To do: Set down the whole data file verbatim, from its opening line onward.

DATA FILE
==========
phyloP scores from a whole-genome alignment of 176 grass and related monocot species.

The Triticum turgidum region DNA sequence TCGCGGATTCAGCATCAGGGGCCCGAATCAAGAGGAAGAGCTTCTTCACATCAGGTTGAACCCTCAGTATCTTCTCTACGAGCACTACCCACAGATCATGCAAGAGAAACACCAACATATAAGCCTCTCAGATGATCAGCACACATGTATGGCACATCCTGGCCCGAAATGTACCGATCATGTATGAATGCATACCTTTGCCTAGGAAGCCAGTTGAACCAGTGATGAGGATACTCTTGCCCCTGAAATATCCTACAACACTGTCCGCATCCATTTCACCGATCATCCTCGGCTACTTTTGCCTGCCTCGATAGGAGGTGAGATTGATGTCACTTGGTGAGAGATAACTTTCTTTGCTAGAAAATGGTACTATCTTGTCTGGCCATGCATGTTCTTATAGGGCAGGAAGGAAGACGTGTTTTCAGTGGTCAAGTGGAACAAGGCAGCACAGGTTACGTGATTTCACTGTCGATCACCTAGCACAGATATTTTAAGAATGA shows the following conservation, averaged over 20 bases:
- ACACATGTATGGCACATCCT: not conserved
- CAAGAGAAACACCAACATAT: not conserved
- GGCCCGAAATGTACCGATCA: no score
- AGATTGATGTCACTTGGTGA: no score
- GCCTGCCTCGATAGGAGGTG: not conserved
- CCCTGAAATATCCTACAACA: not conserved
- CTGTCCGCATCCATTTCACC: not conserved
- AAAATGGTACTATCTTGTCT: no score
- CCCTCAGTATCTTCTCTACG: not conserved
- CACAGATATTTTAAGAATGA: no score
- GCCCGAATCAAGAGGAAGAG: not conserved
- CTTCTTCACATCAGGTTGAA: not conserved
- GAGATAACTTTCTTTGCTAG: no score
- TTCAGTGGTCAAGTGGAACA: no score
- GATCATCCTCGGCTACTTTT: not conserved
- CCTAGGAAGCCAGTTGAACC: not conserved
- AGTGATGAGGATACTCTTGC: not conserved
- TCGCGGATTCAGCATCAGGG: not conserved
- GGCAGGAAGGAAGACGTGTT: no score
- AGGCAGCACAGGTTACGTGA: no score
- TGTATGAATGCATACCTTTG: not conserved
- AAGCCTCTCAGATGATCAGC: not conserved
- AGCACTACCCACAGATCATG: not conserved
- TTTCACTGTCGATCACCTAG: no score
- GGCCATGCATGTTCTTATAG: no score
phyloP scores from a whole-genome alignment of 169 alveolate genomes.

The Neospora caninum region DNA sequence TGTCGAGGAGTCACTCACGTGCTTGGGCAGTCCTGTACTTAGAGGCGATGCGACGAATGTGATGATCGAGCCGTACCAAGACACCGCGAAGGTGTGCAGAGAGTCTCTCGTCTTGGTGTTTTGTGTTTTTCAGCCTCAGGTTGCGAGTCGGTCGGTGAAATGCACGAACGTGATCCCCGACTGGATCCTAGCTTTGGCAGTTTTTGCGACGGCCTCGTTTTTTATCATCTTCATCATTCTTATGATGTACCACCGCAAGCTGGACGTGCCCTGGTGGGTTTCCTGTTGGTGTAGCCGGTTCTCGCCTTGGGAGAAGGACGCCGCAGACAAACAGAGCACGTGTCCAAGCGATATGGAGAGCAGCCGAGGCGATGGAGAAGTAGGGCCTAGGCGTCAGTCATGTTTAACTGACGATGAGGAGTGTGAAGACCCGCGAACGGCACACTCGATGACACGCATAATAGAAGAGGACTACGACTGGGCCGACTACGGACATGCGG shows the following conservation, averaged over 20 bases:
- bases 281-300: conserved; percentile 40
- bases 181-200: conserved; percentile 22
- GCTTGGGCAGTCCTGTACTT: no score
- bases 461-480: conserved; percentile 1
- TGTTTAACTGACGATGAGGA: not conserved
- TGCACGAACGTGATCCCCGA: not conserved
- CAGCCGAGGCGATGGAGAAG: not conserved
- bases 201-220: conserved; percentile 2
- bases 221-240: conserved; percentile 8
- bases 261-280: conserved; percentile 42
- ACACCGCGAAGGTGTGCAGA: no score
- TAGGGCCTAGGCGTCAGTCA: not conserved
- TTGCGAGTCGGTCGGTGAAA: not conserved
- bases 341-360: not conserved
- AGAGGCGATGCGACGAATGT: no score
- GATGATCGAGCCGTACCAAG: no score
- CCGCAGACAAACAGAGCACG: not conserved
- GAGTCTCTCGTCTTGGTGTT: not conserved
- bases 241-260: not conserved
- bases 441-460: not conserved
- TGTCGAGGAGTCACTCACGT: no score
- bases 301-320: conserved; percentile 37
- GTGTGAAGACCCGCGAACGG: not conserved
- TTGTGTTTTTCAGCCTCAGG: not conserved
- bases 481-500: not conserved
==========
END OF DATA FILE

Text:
phyloP scores from a whole-genome alignment of 176 grass and related monocot species.

The Triticum turgidum region DNA sequence TCGCGGATTCAGCATCAGGGGCCCGAATCAAGAGGAAGAGCTTCTTCACATCAGGTTGAACCCTCAGTATCTTCTCTACGAGCACTACCCACAGATCATGCAAGAGAAACACCAACATATAAGCCTCTCAGATGATCAGCACACATGTATGGCACATCCTGGCCCGAAATGTACCGATCATGTATGAATGCATACCTTTGCCTAGGAAGCCAGTTGAACCAGTGATGAGGATACTCTTGCCCCTGAAATATCCTACAACACTGTCCGCATCCATTTCACCGATCATCCTCGGCTACTTTTGCCTGCCTCGATAGGAGGTGAGATTGATGTCACTTGGTGAGAGATAACTTTCTTTGCTAGAAAATGGTACTATCTTGTCTGGCCATGCATGTTCTTATAGGGCAGGAAGGAAGACGTGTTTTCAGTGGTCAAGTGGAACAAGGCAGCACAGGTTACGTGATTTCACTGTCGATCACCTAGCACAGATATTTTAAGAATGA shows the following conservation, averaged over 20 bases:
- ACACATGTATGGCACATCCT: not conserved
- CAAGAGAAACACCAACATAT: not conserved
- GGCCCGAAATGTACCGATCA: no score
- AGATTGATGTCACTTGGTGA: no score
- GCCTGCCTCGATAGGAGGTG: not conserved
- CCCTGAAATATCCTACAACA: not conserved
- CTGTCCGCATCCATTTCACC: not conserved
- AAAATGGTACTATCTTGTCT: no score
- CCCTCAGTATCTTCTCTACG: not conserved
- CACAGATATTTTAAGAATGA: no score
- GCCCGAATCAAGAGGAAGAG: not conserved
- CTTCTTCACATCAGGTTGAA: not conserved
- GAGATAACTTTCTTTGCTAG: no score
- TTCAGTGGTCAAGTGGAACA: no score
- GATCATCCTCGGCTACTTTT: not conserved
- CCTAGGAAGCCAGTTGAACC: not conserved
- AGTGATGAGGATACTCTTGC: not conserved
- TCGCGGATTCAGCATCAGGG: not conserved
- GGCAGGAAGGAAGACGTGTT: no score
- AGGCAGCACAGGTTACGTGA: no score
- TGTATGAATGCATACCTTTG: not conserved
- AAGCCTCTCAGATGATCAGC: not conserved
- AGCACTACCCACAGATCATG: not conserved
- TTTCACTGTCGATCACCTAG: no score
- GGCCATGCATGTTCTTATAG: no score
phyloP scores from a whole-genome alignment of 169 alveolate genomes.

The Neospora caninum region DNA sequence TGTCGAGGAGTCACTCACGTGCTTGGGCAGTCCTGTACTTAGAGGCGATGCGACGAATGTGATGATCGAGCCGTACCAAGACACCGCGAAGGTGTGCAGAGAGTCTCTCGTCTTGGTGTTTTGTGTTTTTCAGCCTCAGGTTGCGAGTCGGTCGGTGAAATGCACGAACGTGATCCCCGACTGGATCCTAGCTTTGGCAGTTTTTGCGACGGCCTCGTTTTTTATCATCTTCATCATTCTTATGATGTACCACCGCAAGCTGGACGTGCCCTGGTGGGTTTCCTGTTGGTGTAGCCGGTTCTCGCCTTGGGAGAAGGACGCCGCAGACAAACAGAGCACGTGTCCAAGCGATATGGAGAGCAGCCGAGGCGATGGAGAAGTAGGGCCTAGGCGTCAGTCATGTTTAACTGACGATGAGGAGTGTGAAGACCCGCGAACGGCACACTCGATGACACGCATAATAGAAGAGGACTACGACTGGGCCGACTACGGACATGCGG shows the following conservation, averaged over 20 bases:
- bases 281-300: conserved; percentile 40
- bases 181-200: conserved; percentile 22
- GCTTGGGCAGTCCTGTACTT: no score
- bases 461-480: conserved; percentile 1
- TGTTTAACTGACGATGAGGA: not conserved
- TGCACGAACGTGATCCCCGA: not conserved
- CAGCCGAGGCGATGGAGAAG: not conserved
- bases 201-220: conserved; percentile 2
- bases 221-240: conserved; percentile 8
- bases 261-280: conserved; percentile 42
- ACACCGCGAAGGTGTGCAGA: no score
- TAGGGCCTAGGCGTCAGTCA: not conserved
- TTGCGAGTCGGTCGGTGAAA: not conserved
- bases 341-360: not conserved
- AGAGGCGATGCGACGAATGT: no score
- GATGATCGAGCCGTACCAAG: no score
- CCGCAGACAAACAGAGCACG: not conserved
- GAGTCTCTCGTCTTGGTGTT: not conserved
- bases 241-260: not conserved
- bases 441-460: not conserved
- TGTCGAGGAGTCACTCACGT: no score
- bases 301-320: conserved; percentile 37
- GTGTGAAGACCCGCGAACGG: not conserved
- TTGTGTTTTTCAGCCTCAGG: not conserved
- bases 481-500: not conserved